In an interview with Escribanas, Miranda described the Constitutional Assembly by noting, “We met as indigenous and Afro women to talk about what we want as a country, as a nation, and also to talk about the problems that we confront as women. As indigenous women, as Garifuna women, as Afro women, we have our own problems that at times aren’t taken into account in large measure by the feminist movement.”

She explained that at the national and regional level, the “women’s movement” is discussed as if it is one sector, “but the result is that we as indigenous and Afro women are made invisible. We are so isolated from the national and international debate and all of the decisions made that directly affect our lives, that directly affect our territories, that directly affect our future as indigenous and Afro women.”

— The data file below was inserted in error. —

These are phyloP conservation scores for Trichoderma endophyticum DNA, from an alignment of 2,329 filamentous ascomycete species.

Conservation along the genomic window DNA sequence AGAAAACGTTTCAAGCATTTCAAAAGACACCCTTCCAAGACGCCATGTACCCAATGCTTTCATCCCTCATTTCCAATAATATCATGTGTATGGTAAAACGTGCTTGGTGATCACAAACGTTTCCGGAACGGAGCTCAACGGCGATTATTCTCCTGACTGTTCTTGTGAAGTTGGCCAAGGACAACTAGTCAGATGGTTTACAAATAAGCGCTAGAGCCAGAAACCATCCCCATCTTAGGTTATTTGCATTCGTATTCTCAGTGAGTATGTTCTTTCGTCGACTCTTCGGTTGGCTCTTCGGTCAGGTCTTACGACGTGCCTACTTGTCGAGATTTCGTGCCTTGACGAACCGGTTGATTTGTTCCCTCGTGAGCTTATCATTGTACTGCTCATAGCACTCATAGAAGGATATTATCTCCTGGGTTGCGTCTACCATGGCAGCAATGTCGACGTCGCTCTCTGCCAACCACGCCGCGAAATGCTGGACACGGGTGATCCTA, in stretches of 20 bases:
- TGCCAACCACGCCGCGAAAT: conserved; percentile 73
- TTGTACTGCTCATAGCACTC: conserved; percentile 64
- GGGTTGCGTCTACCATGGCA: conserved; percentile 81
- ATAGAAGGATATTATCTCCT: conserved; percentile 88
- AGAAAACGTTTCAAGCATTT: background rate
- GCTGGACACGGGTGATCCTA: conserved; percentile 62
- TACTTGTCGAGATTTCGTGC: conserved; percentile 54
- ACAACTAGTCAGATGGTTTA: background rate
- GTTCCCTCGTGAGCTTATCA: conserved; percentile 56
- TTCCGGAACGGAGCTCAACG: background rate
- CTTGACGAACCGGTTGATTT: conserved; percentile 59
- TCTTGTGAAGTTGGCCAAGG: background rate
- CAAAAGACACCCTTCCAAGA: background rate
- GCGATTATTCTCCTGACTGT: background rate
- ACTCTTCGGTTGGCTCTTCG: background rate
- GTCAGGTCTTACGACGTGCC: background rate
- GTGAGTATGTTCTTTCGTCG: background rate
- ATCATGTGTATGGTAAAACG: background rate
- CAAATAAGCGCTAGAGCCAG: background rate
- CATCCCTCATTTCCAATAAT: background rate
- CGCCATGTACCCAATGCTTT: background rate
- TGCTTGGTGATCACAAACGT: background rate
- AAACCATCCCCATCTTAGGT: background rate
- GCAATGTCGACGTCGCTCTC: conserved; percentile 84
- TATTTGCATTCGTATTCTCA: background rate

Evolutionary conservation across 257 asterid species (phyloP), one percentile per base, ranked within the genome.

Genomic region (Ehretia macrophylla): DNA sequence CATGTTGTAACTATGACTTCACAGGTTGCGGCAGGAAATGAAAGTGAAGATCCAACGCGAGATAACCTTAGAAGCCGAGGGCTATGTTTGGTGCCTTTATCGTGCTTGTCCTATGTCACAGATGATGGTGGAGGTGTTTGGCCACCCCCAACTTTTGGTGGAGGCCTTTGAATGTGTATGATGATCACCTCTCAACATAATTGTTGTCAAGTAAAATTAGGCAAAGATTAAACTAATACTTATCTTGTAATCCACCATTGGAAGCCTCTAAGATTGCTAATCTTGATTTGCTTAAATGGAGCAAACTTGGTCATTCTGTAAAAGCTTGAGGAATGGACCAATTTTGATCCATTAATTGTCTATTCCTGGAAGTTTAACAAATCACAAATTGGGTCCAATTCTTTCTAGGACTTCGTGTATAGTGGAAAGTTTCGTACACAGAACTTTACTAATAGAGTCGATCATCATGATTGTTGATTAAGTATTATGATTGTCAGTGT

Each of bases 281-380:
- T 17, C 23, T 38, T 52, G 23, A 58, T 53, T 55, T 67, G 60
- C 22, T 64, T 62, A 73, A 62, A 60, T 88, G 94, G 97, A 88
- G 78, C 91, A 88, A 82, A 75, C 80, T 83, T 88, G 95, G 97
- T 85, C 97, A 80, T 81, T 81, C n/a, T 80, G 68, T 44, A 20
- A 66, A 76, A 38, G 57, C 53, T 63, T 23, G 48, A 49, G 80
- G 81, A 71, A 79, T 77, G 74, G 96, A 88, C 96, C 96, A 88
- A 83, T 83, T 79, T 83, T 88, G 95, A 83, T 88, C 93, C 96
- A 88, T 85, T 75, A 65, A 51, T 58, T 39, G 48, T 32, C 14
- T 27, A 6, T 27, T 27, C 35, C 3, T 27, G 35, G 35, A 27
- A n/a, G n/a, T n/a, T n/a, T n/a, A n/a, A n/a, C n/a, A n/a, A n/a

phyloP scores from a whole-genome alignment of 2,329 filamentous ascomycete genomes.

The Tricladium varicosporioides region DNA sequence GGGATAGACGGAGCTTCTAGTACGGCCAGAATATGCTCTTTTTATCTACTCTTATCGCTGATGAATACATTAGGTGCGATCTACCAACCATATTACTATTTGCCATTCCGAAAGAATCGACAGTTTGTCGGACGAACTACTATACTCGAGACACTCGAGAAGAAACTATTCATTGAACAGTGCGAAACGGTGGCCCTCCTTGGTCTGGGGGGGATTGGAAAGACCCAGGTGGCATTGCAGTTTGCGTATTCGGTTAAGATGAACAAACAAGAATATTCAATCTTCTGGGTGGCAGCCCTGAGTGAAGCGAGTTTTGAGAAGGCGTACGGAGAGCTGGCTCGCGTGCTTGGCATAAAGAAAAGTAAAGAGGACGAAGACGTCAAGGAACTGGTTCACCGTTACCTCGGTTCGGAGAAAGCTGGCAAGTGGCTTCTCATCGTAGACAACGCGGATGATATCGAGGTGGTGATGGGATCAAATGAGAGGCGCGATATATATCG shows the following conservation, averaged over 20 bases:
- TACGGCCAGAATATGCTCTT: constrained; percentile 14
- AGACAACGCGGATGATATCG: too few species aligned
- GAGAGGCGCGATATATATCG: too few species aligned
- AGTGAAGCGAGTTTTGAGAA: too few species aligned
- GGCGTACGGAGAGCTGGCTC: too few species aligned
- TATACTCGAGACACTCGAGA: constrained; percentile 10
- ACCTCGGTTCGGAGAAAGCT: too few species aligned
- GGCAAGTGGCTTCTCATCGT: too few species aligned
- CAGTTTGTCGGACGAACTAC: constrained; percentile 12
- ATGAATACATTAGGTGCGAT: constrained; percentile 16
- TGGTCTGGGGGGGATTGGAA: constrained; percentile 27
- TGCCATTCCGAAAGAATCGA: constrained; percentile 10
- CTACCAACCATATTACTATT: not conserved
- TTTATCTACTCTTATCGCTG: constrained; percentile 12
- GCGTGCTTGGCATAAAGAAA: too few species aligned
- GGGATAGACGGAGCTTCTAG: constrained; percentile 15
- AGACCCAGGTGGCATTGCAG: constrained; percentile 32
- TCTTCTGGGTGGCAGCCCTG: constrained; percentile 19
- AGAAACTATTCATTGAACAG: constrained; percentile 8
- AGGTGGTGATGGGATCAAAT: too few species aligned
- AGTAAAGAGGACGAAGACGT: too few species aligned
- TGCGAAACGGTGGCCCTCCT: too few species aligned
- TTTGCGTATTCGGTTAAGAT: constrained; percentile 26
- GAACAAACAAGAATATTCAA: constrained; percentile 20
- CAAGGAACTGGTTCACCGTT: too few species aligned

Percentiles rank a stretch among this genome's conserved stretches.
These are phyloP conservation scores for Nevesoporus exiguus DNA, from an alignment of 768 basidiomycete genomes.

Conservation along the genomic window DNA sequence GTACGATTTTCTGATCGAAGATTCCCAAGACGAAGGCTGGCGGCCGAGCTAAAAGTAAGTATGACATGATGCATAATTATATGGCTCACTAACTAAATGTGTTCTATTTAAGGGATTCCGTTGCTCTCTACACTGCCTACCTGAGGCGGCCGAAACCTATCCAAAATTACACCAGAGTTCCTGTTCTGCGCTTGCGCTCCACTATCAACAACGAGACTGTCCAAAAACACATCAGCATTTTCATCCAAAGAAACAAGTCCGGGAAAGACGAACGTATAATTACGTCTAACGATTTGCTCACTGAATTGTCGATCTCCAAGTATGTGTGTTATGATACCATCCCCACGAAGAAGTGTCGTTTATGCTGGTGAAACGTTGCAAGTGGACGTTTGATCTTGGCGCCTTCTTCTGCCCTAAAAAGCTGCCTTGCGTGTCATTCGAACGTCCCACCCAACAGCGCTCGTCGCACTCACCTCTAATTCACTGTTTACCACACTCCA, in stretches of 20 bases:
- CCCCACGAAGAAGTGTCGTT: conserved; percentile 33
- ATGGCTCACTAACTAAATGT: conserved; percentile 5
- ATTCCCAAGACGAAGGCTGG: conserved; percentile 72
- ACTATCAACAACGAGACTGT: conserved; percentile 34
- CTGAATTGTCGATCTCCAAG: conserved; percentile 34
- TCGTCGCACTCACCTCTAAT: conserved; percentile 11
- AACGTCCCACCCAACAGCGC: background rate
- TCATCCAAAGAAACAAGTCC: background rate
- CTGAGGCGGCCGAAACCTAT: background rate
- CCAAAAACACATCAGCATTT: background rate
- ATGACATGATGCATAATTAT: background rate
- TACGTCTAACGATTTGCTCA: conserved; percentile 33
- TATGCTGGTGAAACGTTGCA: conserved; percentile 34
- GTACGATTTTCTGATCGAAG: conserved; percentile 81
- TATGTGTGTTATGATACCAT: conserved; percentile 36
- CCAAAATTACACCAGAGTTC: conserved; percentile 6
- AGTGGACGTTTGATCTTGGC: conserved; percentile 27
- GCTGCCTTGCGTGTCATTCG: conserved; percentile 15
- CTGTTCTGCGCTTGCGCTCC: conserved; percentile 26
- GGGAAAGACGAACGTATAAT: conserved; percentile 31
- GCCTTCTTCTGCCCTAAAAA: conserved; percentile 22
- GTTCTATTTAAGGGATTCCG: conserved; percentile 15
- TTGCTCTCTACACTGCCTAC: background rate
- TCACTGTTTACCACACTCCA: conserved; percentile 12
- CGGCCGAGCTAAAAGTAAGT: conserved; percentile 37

A champion of human rights reads a book

So I was watching something on Book TV recently,* and interspersed amongst the main talks they have short clips of interviews and running features like "What are you reading this summer?" The politician asked discussed one book he'd just finished, Ayaan Hirsi Ali's Infidel: "The countries she observed in Africa and the Middle East are being held back by the religion of Islam, particularly because of its harsh treatment of women and not allowing fifty percent of the population to reach their full potential..."

Who is this progressive politician so concerned about human, and especially women's, rights and full potential? Roger Wicker. This Roger Wicker. This Roger Wicker. This Roger Wicker. (This Roger Wicker, too, but that's not particularly relevant here.)